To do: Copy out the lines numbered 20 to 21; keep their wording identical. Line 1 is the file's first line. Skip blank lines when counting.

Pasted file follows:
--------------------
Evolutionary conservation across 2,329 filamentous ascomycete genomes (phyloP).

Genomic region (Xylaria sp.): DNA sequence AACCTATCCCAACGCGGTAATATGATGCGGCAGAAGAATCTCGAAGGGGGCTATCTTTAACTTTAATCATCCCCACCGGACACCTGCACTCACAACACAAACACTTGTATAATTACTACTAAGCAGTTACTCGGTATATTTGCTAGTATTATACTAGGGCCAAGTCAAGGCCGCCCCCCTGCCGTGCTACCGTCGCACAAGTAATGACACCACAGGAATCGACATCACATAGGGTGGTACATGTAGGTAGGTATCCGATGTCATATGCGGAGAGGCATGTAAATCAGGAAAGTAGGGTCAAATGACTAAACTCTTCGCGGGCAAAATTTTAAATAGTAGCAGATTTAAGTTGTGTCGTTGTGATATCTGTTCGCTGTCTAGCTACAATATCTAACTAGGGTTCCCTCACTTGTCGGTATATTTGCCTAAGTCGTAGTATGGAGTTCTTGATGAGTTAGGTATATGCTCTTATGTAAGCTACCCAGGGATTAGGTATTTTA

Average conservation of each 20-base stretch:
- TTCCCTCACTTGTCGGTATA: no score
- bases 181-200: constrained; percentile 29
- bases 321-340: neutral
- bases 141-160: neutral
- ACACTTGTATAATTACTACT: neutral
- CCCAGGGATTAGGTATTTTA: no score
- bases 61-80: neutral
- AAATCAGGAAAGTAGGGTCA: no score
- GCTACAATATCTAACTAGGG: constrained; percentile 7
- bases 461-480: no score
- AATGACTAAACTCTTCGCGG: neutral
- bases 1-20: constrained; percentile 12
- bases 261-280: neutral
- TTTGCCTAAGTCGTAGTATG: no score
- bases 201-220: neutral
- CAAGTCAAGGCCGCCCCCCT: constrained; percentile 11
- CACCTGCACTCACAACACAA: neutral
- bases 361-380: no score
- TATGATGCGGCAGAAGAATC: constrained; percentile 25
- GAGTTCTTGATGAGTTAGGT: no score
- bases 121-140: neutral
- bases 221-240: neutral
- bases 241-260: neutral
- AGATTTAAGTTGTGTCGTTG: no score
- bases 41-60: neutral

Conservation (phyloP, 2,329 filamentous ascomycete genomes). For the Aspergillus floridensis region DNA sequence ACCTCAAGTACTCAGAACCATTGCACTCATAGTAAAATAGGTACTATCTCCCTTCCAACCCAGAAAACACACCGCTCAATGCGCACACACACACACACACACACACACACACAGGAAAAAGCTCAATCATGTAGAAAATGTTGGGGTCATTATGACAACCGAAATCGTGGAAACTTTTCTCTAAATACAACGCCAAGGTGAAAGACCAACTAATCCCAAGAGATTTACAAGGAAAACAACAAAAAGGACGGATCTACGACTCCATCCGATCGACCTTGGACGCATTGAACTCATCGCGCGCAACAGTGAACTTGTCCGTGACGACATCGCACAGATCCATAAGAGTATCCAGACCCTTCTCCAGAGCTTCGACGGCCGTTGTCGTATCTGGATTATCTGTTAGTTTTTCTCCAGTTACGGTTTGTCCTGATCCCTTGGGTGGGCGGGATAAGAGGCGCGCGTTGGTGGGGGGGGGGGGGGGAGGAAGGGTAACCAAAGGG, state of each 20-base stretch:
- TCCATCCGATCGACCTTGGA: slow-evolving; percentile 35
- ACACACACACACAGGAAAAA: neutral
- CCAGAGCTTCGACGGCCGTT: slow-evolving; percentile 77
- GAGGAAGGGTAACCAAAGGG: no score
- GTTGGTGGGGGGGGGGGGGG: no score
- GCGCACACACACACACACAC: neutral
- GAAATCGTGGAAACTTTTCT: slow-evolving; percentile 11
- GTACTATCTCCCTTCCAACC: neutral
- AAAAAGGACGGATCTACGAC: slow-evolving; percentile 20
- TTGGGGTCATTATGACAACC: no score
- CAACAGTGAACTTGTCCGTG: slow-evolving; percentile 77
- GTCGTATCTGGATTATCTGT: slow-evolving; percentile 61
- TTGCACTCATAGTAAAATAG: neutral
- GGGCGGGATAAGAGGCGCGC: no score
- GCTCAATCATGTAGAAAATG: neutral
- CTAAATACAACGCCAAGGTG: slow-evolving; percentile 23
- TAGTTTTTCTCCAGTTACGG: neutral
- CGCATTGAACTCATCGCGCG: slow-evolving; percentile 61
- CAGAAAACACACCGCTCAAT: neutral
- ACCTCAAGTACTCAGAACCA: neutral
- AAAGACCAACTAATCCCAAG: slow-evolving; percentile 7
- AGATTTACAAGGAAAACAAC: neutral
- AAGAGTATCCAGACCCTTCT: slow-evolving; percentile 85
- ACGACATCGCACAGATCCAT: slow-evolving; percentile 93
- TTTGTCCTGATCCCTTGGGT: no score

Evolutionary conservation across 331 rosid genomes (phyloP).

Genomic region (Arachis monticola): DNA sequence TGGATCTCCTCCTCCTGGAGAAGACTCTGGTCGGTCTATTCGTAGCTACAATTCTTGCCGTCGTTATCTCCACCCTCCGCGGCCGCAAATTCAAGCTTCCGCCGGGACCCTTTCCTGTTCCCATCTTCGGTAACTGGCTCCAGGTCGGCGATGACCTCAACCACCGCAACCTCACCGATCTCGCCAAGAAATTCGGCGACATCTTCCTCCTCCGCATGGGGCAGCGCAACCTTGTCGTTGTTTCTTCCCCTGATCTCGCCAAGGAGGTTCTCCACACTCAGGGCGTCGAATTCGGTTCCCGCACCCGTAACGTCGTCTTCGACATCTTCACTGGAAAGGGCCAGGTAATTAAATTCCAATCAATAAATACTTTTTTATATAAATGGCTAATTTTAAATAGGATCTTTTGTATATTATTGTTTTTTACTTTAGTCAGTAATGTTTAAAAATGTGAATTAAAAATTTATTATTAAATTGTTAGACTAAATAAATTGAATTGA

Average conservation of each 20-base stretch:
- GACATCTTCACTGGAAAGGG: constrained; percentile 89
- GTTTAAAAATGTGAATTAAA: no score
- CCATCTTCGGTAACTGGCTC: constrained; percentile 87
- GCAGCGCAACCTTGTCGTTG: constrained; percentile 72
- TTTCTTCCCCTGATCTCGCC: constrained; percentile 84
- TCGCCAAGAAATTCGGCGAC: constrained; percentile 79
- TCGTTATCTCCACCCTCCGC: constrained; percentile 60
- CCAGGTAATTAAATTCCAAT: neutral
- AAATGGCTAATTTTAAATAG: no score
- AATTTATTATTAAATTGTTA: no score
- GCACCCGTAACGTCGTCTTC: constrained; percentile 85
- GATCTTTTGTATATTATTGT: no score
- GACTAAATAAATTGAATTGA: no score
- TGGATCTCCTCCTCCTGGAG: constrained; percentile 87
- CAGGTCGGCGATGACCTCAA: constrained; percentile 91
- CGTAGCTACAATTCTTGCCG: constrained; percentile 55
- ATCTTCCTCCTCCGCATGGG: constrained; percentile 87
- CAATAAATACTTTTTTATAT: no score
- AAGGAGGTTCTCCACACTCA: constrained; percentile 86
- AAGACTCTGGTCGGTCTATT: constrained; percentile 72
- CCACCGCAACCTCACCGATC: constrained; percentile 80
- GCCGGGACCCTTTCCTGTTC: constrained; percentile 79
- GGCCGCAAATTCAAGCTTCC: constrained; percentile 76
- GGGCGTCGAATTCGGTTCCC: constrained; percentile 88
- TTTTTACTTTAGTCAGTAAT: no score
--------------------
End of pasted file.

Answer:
- CACCTGCACTCACAACACAA: neutral
- bases 361-380: no score